You should always make two copies of each document: one for the spouse filing for divorce (also known as the Plaintiff or petitioner) and one for the non-filing spouse (also known as the Defendant or respondent). The original divorce papers will be filed with the court for their records. Also, remember that all forms must be signed in the presence of a Notary.
Here is a list of common forms that the couple has to fill out when filing for divorce:
- Complaint: These forms are of two types- A and B. The Complaint A form is for couples with no children. Complaint B is for couples with children, as it will require you to provide additional information about the same.
- Verification: This form is quite similar to the Affidavits. Once you fill and sign this form, you will be ensuring that every piece of information provided by you is true, accurate, and complete. This form is crucial as it verifies the data provided. Furthermore, you will have to get a Notary Public signature before submitting this form to the Court.
- Civil Summons: This document is assigned to inform the respondent about the divorce application. The form provides information to the server about the paperwork they need to deliver to the spouse. During the summons, the server will be responsible for filing the proof of service document, which will showcase that the spouse has legally served the required documents to the court.
- Civil Action Cover Sheet: For any civil action, the Civil Action Cover Sheet is required to summarize the important elements for filing for divorce in a standard format. This form is advised by the Administrative Office of the Courts in North Carolina.
- The Petition to Sue/Appeal as an Indigent: By filling this form, you will be applying for a waiver in the filing fees and service fees. This can be due to any reason or financial crisis. Along with this form, you will also have to submit an Affidavit of Indigency.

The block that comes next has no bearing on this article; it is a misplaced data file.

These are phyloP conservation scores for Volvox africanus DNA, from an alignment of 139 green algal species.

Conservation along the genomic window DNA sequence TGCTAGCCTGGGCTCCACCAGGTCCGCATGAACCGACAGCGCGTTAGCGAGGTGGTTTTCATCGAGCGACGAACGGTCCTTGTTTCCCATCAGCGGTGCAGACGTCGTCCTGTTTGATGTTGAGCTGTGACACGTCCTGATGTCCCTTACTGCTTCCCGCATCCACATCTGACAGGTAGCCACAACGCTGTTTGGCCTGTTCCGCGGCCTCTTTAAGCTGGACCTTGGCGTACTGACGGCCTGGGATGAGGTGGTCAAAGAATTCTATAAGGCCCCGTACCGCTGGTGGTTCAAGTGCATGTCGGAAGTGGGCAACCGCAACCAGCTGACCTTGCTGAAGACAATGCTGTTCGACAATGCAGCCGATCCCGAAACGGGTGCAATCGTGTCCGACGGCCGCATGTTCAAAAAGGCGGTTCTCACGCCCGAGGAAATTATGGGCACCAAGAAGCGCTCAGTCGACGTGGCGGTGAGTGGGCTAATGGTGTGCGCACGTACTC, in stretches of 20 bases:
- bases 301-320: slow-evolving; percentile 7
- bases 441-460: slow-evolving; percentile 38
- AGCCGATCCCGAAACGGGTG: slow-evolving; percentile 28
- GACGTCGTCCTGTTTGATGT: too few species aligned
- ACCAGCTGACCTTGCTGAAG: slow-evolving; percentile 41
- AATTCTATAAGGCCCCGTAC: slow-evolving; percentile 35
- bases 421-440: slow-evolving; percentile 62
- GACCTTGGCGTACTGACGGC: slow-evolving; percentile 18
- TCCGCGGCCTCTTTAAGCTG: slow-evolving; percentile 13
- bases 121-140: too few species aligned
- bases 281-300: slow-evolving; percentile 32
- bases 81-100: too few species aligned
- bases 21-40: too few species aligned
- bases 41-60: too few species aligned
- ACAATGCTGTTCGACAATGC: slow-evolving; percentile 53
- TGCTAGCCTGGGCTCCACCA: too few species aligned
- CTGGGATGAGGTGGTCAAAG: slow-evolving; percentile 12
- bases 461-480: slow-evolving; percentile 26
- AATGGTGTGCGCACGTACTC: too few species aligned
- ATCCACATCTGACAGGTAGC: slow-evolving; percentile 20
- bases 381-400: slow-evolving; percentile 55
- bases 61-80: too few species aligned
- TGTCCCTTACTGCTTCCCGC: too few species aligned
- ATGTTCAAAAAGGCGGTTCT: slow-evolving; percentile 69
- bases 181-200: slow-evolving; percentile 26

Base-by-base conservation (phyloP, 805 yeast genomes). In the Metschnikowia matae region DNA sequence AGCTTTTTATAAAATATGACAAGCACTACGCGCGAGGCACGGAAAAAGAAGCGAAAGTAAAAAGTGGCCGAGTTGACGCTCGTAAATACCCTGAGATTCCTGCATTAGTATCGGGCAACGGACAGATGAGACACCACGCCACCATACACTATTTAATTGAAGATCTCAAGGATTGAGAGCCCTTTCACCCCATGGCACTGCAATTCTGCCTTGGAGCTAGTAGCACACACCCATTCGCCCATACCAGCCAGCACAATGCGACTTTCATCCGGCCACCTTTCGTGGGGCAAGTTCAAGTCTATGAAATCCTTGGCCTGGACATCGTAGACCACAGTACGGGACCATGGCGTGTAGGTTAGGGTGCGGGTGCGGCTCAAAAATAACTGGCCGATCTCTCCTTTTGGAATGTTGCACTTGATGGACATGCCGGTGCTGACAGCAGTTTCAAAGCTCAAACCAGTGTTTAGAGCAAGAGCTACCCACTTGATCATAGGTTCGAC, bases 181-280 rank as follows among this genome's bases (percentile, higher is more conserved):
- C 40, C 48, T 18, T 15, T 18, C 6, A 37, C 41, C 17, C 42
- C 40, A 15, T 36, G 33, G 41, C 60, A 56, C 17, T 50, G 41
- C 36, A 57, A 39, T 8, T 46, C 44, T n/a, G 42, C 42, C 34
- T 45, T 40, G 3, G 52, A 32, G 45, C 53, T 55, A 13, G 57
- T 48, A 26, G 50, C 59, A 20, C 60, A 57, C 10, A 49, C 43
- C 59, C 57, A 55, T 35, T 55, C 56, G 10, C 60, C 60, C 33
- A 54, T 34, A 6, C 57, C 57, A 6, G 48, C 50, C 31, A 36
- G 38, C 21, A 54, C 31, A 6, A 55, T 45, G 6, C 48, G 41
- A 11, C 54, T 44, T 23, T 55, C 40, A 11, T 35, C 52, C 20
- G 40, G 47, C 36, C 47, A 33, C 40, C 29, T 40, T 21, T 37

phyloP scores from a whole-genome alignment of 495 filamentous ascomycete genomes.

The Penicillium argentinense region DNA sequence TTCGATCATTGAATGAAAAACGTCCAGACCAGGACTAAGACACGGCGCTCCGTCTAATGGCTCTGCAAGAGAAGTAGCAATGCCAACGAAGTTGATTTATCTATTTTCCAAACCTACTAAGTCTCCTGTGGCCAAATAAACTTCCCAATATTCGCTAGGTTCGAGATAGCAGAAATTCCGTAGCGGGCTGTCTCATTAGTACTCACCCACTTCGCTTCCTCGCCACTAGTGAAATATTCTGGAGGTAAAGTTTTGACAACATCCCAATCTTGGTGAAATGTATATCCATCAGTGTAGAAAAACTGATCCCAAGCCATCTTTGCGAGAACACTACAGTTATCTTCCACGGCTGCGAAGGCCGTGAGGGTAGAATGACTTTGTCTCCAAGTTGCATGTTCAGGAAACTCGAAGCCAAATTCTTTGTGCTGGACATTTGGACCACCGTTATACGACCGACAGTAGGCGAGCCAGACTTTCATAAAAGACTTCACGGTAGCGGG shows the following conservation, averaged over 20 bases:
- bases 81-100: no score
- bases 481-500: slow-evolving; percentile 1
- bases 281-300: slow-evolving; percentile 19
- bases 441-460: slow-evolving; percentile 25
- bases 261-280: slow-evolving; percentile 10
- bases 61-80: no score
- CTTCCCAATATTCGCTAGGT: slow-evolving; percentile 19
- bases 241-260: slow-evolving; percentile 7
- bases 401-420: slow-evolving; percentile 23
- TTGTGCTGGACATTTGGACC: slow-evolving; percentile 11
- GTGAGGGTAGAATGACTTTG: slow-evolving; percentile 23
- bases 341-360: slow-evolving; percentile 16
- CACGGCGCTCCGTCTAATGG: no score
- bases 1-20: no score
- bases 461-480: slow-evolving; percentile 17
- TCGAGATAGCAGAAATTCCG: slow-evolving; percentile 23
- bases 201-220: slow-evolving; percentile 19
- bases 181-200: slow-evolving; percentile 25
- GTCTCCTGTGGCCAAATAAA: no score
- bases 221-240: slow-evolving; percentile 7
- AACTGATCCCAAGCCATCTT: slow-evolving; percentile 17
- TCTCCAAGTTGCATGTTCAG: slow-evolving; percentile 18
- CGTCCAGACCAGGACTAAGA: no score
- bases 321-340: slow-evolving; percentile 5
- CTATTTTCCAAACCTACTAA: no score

- Filing the Documents
The couples can submit the completed forms to the Court Clerk’s Office of North Carolina. Additionally, you will also have to provide a complete payment of the filing fee. To know the latest fee, you can go through the North Carolina Court’s official website. Or you can also contact the Court Clerk’s Office.
Moreover, sometimes the couples are financially incapable of paying this amount. In this case, they can file a Petition to Proceed as an Indigent. If the appeal gets approved, the filing and service fees will be waived.
- Serving the Documents
Serving is the process of delivering a copy of the filed divorce papers and forms to the spouse. This task is completed by the County Sheriff, a third-party member over 18 years of age, or a Licensed Process Server. Unless the service charges are waived, you will have to pay the server or sheriff a fee.
Normally, the petitioner does not deliver the divorce documents. However, if the spouse has agreed to receive these from the former, they can serve the respondent. Furthermore, in such an arrangement, the partner will have to present an Acceptance/Waiver of Service to the court.
After serving, you will have to wait for around 30 days to let the other party decide and respond to the papers. During this period, they can contact their own lawyer or decide to proceed without an attorney.
- The Divorce Hearing
After receiving a defendant’s response, the last step in filing for divorce is to wait for the court hearing. Once the documents are served, you will have to provide a blank Notice of Hearing to the County Clerk’s Office. The Clerk will be responsible for selecting and appointing a date.
The officer will also provide you with a Notice of Hearing copy to be shared with your partner. Make sure that the notice is shared with your spouse at least 10 days before the hearing. The plaintiff can ask the Sheriff’s Department or Process Server to perform this task or send the copy via First-Class U.S. Mail.
You are further requested to carry 2 copies of the Certificate of Absolute Divorce and Judgment of Absolute Divorce each to the hearing. During the hearing, the judge will ask you certain questions related to your application and case. If everything goes as expected, the judge may sign the divorce documents to finalize the separation.
Divorce is a complicated process, especially when you are proceeding without an attorney. However, if you take well-informed steps, you can make this process easier for you and your spouse. Use these 5 steps on filing for divorce in North Carolina as a guide. If followed correctly, you might not need a lawyer to back you up.